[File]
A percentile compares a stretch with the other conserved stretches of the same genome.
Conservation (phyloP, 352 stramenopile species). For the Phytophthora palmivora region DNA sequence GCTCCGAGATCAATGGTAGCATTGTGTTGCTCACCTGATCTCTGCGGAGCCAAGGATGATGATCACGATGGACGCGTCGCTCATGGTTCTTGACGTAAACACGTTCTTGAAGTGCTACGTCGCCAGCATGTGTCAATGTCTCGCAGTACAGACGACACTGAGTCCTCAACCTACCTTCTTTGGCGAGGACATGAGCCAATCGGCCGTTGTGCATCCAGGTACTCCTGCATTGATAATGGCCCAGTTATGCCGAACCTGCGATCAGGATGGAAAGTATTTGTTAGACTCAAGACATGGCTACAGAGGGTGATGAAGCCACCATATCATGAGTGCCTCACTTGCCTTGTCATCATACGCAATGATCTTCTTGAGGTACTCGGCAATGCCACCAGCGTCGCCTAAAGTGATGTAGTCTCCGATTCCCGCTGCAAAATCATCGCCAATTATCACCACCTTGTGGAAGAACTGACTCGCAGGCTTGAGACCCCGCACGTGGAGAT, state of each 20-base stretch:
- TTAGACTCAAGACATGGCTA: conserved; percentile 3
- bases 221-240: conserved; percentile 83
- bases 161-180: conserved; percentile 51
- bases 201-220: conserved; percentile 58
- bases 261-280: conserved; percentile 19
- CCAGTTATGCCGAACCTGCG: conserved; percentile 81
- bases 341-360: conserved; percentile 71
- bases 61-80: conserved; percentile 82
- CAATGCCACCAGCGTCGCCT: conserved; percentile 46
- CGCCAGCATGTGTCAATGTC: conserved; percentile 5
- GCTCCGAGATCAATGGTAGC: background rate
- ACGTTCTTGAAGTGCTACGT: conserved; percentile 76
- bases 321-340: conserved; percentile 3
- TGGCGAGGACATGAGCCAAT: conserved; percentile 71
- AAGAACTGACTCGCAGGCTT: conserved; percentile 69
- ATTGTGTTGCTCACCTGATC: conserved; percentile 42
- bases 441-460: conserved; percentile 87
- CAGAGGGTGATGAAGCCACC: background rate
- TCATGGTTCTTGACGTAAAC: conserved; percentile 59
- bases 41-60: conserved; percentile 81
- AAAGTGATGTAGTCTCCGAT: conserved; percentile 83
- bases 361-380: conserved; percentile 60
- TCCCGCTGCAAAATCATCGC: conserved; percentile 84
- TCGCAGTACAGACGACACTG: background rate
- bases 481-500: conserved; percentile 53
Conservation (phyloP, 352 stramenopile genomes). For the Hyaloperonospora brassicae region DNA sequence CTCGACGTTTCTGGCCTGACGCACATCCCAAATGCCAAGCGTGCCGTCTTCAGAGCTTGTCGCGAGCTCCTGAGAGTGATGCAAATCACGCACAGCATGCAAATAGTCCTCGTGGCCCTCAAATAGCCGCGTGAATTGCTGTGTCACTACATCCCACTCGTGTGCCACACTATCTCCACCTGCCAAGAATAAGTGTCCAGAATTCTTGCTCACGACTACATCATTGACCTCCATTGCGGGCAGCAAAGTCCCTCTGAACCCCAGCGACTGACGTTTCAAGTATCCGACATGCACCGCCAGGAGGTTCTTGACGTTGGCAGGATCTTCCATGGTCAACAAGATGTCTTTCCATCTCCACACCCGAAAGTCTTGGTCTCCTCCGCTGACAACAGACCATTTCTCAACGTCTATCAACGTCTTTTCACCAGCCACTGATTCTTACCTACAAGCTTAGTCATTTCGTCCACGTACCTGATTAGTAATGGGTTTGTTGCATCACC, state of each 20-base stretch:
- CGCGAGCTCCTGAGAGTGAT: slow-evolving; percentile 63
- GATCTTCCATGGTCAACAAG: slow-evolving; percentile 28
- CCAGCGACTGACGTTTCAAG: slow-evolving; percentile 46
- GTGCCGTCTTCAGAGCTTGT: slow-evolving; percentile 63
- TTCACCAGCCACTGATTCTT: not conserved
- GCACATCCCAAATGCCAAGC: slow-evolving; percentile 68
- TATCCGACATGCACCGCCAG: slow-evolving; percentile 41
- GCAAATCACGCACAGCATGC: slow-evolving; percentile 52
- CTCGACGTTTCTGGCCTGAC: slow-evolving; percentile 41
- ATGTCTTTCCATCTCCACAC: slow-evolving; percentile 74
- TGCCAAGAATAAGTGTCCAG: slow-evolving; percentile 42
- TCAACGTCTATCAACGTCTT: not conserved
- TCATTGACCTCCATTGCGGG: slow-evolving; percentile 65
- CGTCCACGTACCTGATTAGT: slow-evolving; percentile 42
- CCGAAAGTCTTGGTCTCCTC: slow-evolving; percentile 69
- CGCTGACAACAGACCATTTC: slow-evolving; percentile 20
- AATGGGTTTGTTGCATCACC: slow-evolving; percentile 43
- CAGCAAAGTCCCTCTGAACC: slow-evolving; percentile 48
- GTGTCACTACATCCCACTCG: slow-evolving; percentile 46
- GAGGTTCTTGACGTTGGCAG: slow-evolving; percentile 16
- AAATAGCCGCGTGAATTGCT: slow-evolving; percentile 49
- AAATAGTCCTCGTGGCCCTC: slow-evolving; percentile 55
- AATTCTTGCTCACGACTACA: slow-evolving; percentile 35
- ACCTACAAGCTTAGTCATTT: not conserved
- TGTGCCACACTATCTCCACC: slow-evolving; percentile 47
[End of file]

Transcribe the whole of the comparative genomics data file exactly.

A percentile compares a stretch with the other conserved stretches of the same genome.
Conservation (phyloP, 352 stramenopile species). For the Phytophthora palmivora region DNA sequence GCTCCGAGATCAATGGTAGCATTGTGTTGCTCACCTGATCTCTGCGGAGCCAAGGATGATGATCACGATGGACGCGTCGCTCATGGTTCTTGACGTAAACACGTTCTTGAAGTGCTACGTCGCCAGCATGTGTCAATGTCTCGCAGTACAGACGACACTGAGTCCTCAACCTACCTTCTTTGGCGAGGACATGAGCCAATCGGCCGTTGTGCATCCAGGTACTCCTGCATTGATAATGGCCCAGTTATGCCGAACCTGCGATCAGGATGGAAAGTATTTGTTAGACTCAAGACATGGCTACAGAGGGTGATGAAGCCACCATATCATGAGTGCCTCACTTGCCTTGTCATCATACGCAATGATCTTCTTGAGGTACTCGGCAATGCCACCAGCGTCGCCTAAAGTGATGTAGTCTCCGATTCCCGCTGCAAAATCATCGCCAATTATCACCACCTTGTGGAAGAACTGACTCGCAGGCTTGAGACCCCGCACGTGGAGAT, state of each 20-base stretch:
- TTAGACTCAAGACATGGCTA: conserved; percentile 3
- bases 221-240: conserved; percentile 83
- bases 161-180: conserved; percentile 51
- bases 201-220: conserved; percentile 58
- bases 261-280: conserved; percentile 19
- CCAGTTATGCCGAACCTGCG: conserved; percentile 81
- bases 341-360: conserved; percentile 71
- bases 61-80: conserved; percentile 82
- CAATGCCACCAGCGTCGCCT: conserved; percentile 46
- CGCCAGCATGTGTCAATGTC: conserved; percentile 5
- GCTCCGAGATCAATGGTAGC: background rate
- ACGTTCTTGAAGTGCTACGT: conserved; percentile 76
- bases 321-340: conserved; percentile 3
- TGGCGAGGACATGAGCCAAT: conserved; percentile 71
- AAGAACTGACTCGCAGGCTT: conserved; percentile 69
- ATTGTGTTGCTCACCTGATC: conserved; percentile 42
- bases 441-460: conserved; percentile 87
- CAGAGGGTGATGAAGCCACC: background rate
- TCATGGTTCTTGACGTAAAC: conserved; percentile 59
- bases 41-60: conserved; percentile 81
- AAAGTGATGTAGTCTCCGAT: conserved; percentile 83
- bases 361-380: conserved; percentile 60
- TCCCGCTGCAAAATCATCGC: conserved; percentile 84
- TCGCAGTACAGACGACACTG: background rate
- bases 481-500: conserved; percentile 53
Conservation (phyloP, 352 stramenopile genomes). For the Hyaloperonospora brassicae region DNA sequence CTCGACGTTTCTGGCCTGACGCACATCCCAAATGCCAAGCGTGCCGTCTTCAGAGCTTGTCGCGAGCTCCTGAGAGTGATGCAAATCACGCACAGCATGCAAATAGTCCTCGTGGCCCTCAAATAGCCGCGTGAATTGCTGTGTCACTACATCCCACTCGTGTGCCACACTATCTCCACCTGCCAAGAATAAGTGTCCAGAATTCTTGCTCACGACTACATCATTGACCTCCATTGCGGGCAGCAAAGTCCCTCTGAACCCCAGCGACTGACGTTTCAAGTATCCGACATGCACCGCCAGGAGGTTCTTGACGTTGGCAGGATCTTCCATGGTCAACAAGATGTCTTTCCATCTCCACACCCGAAAGTCTTGGTCTCCTCCGCTGACAACAGACCATTTCTCAACGTCTATCAACGTCTTTTCACCAGCCACTGATTCTTACCTACAAGCTTAGTCATTTCGTCCACGTACCTGATTAGTAATGGGTTTGTTGCATCACC, state of each 20-base stretch:
- CGCGAGCTCCTGAGAGTGAT: slow-evolving; percentile 63
- GATCTTCCATGGTCAACAAG: slow-evolving; percentile 28
- CCAGCGACTGACGTTTCAAG: slow-evolving; percentile 46
- GTGCCGTCTTCAGAGCTTGT: slow-evolving; percentile 63
- TTCACCAGCCACTGATTCTT: not conserved
- GCACATCCCAAATGCCAAGC: slow-evolving; percentile 68
- TATCCGACATGCACCGCCAG: slow-evolving; percentile 41
- GCAAATCACGCACAGCATGC: slow-evolving; percentile 52
- CTCGACGTTTCTGGCCTGAC: slow-evolving; percentile 41
- ATGTCTTTCCATCTCCACAC: slow-evolving; percentile 74
- TGCCAAGAATAAGTGTCCAG: slow-evolving; percentile 42
- TCAACGTCTATCAACGTCTT: not conserved
- TCATTGACCTCCATTGCGGG: slow-evolving; percentile 65
- CGTCCACGTACCTGATTAGT: slow-evolving; percentile 42
- CCGAAAGTCTTGGTCTCCTC: slow-evolving; percentile 69
- CGCTGACAACAGACCATTTC: slow-evolving; percentile 20
- AATGGGTTTGTTGCATCACC: slow-evolving; percentile 43
- CAGCAAAGTCCCTCTGAACC: slow-evolving; percentile 48
- GTGTCACTACATCCCACTCG: slow-evolving; percentile 46
- GAGGTTCTTGACGTTGGCAG: slow-evolving; percentile 16
- AAATAGCCGCGTGAATTGCT: slow-evolving; percentile 49
- AAATAGTCCTCGTGGCCCTC: slow-evolving; percentile 55
- AATTCTTGCTCACGACTACA: slow-evolving; percentile 35
- ACCTACAAGCTTAGTCATTT: not conserved
- TGTGCCACACTATCTCCACC: slow-evolving; percentile 47